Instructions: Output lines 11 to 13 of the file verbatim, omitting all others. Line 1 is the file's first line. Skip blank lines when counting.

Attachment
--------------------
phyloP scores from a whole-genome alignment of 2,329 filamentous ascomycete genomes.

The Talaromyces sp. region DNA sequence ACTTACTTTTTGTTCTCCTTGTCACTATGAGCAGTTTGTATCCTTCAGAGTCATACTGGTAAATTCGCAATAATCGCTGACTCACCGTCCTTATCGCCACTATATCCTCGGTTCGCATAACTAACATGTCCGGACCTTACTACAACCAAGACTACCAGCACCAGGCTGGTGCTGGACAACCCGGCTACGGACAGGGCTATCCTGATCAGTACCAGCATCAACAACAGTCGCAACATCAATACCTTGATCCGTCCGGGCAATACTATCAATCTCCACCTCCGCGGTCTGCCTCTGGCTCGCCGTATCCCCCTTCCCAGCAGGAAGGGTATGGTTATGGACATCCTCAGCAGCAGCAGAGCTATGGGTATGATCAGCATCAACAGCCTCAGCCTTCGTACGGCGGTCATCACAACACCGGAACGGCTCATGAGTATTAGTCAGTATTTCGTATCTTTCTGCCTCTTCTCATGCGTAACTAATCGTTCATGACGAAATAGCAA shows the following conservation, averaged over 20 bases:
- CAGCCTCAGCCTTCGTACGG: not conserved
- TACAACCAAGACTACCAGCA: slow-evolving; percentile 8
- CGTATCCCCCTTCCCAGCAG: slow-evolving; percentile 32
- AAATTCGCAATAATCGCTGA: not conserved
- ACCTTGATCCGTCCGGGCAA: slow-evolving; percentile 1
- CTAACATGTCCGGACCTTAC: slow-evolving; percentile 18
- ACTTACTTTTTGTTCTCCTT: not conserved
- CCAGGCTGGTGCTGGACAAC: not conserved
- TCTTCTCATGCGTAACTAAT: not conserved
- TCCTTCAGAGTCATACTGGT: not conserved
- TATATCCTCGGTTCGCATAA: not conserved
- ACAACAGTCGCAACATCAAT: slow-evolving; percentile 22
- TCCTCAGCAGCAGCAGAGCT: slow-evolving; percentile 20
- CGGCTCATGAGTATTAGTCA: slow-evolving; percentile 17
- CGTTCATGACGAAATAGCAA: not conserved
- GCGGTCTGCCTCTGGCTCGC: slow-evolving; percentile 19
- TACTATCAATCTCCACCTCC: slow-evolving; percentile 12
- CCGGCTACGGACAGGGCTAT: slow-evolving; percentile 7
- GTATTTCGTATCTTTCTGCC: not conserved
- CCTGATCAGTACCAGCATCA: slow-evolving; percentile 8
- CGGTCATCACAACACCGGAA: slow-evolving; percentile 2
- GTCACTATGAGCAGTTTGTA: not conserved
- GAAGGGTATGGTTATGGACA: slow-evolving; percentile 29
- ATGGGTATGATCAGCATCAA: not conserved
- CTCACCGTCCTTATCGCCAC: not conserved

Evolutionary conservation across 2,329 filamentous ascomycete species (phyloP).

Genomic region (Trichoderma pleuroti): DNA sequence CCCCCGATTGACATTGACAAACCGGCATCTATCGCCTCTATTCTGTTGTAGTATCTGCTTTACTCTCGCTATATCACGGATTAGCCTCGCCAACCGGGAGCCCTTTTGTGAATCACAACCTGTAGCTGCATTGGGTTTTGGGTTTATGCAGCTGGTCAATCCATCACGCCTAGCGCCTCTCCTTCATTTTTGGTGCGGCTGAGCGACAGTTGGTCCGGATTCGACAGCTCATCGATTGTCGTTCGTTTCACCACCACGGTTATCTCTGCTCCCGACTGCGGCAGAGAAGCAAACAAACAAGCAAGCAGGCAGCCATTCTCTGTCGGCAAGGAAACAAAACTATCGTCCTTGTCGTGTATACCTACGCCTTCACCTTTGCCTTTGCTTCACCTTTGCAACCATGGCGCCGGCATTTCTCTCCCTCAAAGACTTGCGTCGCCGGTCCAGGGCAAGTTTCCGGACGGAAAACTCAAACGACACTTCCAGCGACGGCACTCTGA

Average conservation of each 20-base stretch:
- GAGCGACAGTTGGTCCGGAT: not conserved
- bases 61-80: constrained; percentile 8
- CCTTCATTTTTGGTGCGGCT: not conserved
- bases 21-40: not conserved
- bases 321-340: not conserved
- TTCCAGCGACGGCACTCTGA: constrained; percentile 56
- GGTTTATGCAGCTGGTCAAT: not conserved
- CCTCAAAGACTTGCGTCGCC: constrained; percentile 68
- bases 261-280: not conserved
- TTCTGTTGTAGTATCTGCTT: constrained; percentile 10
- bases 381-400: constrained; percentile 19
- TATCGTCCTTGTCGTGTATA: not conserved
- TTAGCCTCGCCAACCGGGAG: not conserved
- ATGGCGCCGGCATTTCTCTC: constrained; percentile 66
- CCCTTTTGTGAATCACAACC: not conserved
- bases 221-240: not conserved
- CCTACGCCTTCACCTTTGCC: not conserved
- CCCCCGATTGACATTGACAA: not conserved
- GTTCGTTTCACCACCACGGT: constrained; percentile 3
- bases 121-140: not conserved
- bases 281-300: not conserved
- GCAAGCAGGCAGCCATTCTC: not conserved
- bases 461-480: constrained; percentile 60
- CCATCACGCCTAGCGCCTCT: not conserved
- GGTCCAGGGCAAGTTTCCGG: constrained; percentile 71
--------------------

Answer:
- TCTTCTCATGCGTAACTAAT: not conserved
- TCCTTCAGAGTCATACTGGT: not conserved
- TATATCCTCGGTTCGCATAA: not conserved